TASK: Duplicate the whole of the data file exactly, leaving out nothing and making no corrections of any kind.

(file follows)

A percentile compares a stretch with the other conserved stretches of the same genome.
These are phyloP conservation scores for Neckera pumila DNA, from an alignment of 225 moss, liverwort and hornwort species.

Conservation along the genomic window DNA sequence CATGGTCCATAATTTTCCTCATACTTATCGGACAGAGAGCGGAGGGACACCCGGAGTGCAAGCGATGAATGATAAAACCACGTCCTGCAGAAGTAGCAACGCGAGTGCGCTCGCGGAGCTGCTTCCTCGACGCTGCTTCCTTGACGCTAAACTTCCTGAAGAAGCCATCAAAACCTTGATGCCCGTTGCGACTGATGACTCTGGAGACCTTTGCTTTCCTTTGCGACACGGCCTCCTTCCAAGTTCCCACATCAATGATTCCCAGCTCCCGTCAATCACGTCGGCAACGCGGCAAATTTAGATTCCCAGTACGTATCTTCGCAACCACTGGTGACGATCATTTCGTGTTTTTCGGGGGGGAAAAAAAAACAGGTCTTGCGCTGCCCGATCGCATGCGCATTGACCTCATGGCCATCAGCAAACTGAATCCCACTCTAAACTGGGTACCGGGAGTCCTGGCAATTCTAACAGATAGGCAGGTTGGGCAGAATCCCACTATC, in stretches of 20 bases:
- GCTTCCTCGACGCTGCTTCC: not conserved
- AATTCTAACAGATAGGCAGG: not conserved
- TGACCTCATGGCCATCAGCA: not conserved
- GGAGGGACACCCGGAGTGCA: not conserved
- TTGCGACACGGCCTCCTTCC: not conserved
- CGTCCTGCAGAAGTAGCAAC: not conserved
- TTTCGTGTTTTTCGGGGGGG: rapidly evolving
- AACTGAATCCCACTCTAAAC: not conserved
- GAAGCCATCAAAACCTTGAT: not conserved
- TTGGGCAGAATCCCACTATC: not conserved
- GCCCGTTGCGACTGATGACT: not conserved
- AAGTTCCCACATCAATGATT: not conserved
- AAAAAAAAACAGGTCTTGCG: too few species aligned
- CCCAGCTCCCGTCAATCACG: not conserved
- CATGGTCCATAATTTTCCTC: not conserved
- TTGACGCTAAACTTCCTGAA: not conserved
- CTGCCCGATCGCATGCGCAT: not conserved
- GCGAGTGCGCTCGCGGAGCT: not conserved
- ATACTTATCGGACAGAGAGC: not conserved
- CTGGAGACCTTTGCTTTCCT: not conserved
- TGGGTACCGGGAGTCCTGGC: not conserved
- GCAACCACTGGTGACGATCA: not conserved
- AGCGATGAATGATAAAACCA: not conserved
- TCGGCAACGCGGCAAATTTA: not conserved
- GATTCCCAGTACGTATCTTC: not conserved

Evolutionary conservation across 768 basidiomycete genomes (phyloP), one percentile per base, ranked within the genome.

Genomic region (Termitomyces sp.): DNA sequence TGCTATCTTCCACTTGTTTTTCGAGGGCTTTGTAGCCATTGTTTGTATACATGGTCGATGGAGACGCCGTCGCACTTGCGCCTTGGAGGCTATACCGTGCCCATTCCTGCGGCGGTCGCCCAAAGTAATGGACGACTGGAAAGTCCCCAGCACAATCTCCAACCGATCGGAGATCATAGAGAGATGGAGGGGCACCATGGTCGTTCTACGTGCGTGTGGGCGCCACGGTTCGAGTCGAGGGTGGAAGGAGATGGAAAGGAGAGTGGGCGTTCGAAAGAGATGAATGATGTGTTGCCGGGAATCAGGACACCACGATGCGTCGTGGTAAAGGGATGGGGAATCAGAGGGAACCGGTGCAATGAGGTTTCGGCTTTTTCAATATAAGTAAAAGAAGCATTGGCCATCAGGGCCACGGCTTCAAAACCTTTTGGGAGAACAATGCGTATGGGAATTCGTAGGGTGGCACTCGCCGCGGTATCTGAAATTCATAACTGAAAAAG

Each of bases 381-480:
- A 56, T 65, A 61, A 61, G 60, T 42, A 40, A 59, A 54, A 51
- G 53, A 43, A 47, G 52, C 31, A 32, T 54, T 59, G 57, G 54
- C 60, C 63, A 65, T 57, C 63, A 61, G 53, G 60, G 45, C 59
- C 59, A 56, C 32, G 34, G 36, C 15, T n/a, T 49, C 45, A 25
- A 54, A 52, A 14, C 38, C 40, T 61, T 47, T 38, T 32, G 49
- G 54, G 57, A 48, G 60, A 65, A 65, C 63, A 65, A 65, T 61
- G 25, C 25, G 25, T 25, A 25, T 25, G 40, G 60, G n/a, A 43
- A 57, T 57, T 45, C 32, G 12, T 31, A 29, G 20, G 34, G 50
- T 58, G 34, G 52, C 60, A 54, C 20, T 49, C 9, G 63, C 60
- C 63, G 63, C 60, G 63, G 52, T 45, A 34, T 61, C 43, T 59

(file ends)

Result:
A percentile compares a stretch with the other conserved stretches of the same genome.
These are phyloP conservation scores for Neckera pumila DNA, from an alignment of 225 moss, liverwort and hornwort species.

Conservation along the genomic window DNA sequence CATGGTCCATAATTTTCCTCATACTTATCGGACAGAGAGCGGAGGGACACCCGGAGTGCAAGCGATGAATGATAAAACCACGTCCTGCAGAAGTAGCAACGCGAGTGCGCTCGCGGAGCTGCTTCCTCGACGCTGCTTCCTTGACGCTAAACTTCCTGAAGAAGCCATCAAAACCTTGATGCCCGTTGCGACTGATGACTCTGGAGACCTTTGCTTTCCTTTGCGACACGGCCTCCTTCCAAGTTCCCACATCAATGATTCCCAGCTCCCGTCAATCACGTCGGCAACGCGGCAAATTTAGATTCCCAGTACGTATCTTCGCAACCACTGGTGACGATCATTTCGTGTTTTTCGGGGGGGAAAAAAAAACAGGTCTTGCGCTGCCCGATCGCATGCGCATTGACCTCATGGCCATCAGCAAACTGAATCCCACTCTAAACTGGGTACCGGGAGTCCTGGCAATTCTAACAGATAGGCAGGTTGGGCAGAATCCCACTATC, in stretches of 20 bases:
- GCTTCCTCGACGCTGCTTCC: not conserved
- AATTCTAACAGATAGGCAGG: not conserved
- TGACCTCATGGCCATCAGCA: not conserved
- GGAGGGACACCCGGAGTGCA: not conserved
- TTGCGACACGGCCTCCTTCC: not conserved
- CGTCCTGCAGAAGTAGCAAC: not conserved
- TTTCGTGTTTTTCGGGGGGG: rapidly evolving
- AACTGAATCCCACTCTAAAC: not conserved
- GAAGCCATCAAAACCTTGAT: not conserved
- TTGGGCAGAATCCCACTATC: not conserved
- GCCCGTTGCGACTGATGACT: not conserved
- AAGTTCCCACATCAATGATT: not conserved
- AAAAAAAAACAGGTCTTGCG: too few species aligned
- CCCAGCTCCCGTCAATCACG: not conserved
- CATGGTCCATAATTTTCCTC: not conserved
- TTGACGCTAAACTTCCTGAA: not conserved
- CTGCCCGATCGCATGCGCAT: not conserved
- GCGAGTGCGCTCGCGGAGCT: not conserved
- ATACTTATCGGACAGAGAGC: not conserved
- CTGGAGACCTTTGCTTTCCT: not conserved
- TGGGTACCGGGAGTCCTGGC: not conserved
- GCAACCACTGGTGACGATCA: not conserved
- AGCGATGAATGATAAAACCA: not conserved
- TCGGCAACGCGGCAAATTTA: not conserved
- GATTCCCAGTACGTATCTTC: not conserved

Evolutionary conservation across 768 basidiomycete genomes (phyloP), one percentile per base, ranked within the genome.

Genomic region (Termitomyces sp.): DNA sequence TGCTATCTTCCACTTGTTTTTCGAGGGCTTTGTAGCCATTGTTTGTATACATGGTCGATGGAGACGCCGTCGCACTTGCGCCTTGGAGGCTATACCGTGCCCATTCCTGCGGCGGTCGCCCAAAGTAATGGACGACTGGAAAGTCCCCAGCACAATCTCCAACCGATCGGAGATCATAGAGAGATGGAGGGGCACCATGGTCGTTCTACGTGCGTGTGGGCGCCACGGTTCGAGTCGAGGGTGGAAGGAGATGGAAAGGAGAGTGGGCGTTCGAAAGAGATGAATGATGTGTTGCCGGGAATCAGGACACCACGATGCGTCGTGGTAAAGGGATGGGGAATCAGAGGGAACCGGTGCAATGAGGTTTCGGCTTTTTCAATATAAGTAAAAGAAGCATTGGCCATCAGGGCCACGGCTTCAAAACCTTTTGGGAGAACAATGCGTATGGGAATTCGTAGGGTGGCACTCGCCGCGGTATCTGAAATTCATAACTGAAAAAG

Each of bases 381-480:
- A 56, T 65, A 61, A 61, G 60, T 42, A 40, A 59, A 54, A 51
- G 53, A 43, A 47, G 52, C 31, A 32, T 54, T 59, G 57, G 54
- C 60, C 63, A 65, T 57, C 63, A 61, G 53, G 60, G 45, C 59
- C 59, A 56, C 32, G 34, G 36, C 15, T n/a, T 49, C 45, A 25
- A 54, A 52, A 14, C 38, C 40, T 61, T 47, T 38, T 32, G 49
- G 54, G 57, A 48, G 60, A 65, A 65, C 63, A 65, A 65, T 61
- G 25, C 25, G 25, T 25, A 25, T 25, G 40, G 60, G n/a, A 43
- A 57, T 57, T 45, C 32, G 12, T 31, A 29, G 20, G 34, G 50
- T 58, G 34, G 52, C 60, A 54, C 20, T 49, C 9, G 63, C 60
- C 63, G 63, C 60, G 63, G 52, T 45, A 34, T 61, C 43, T 59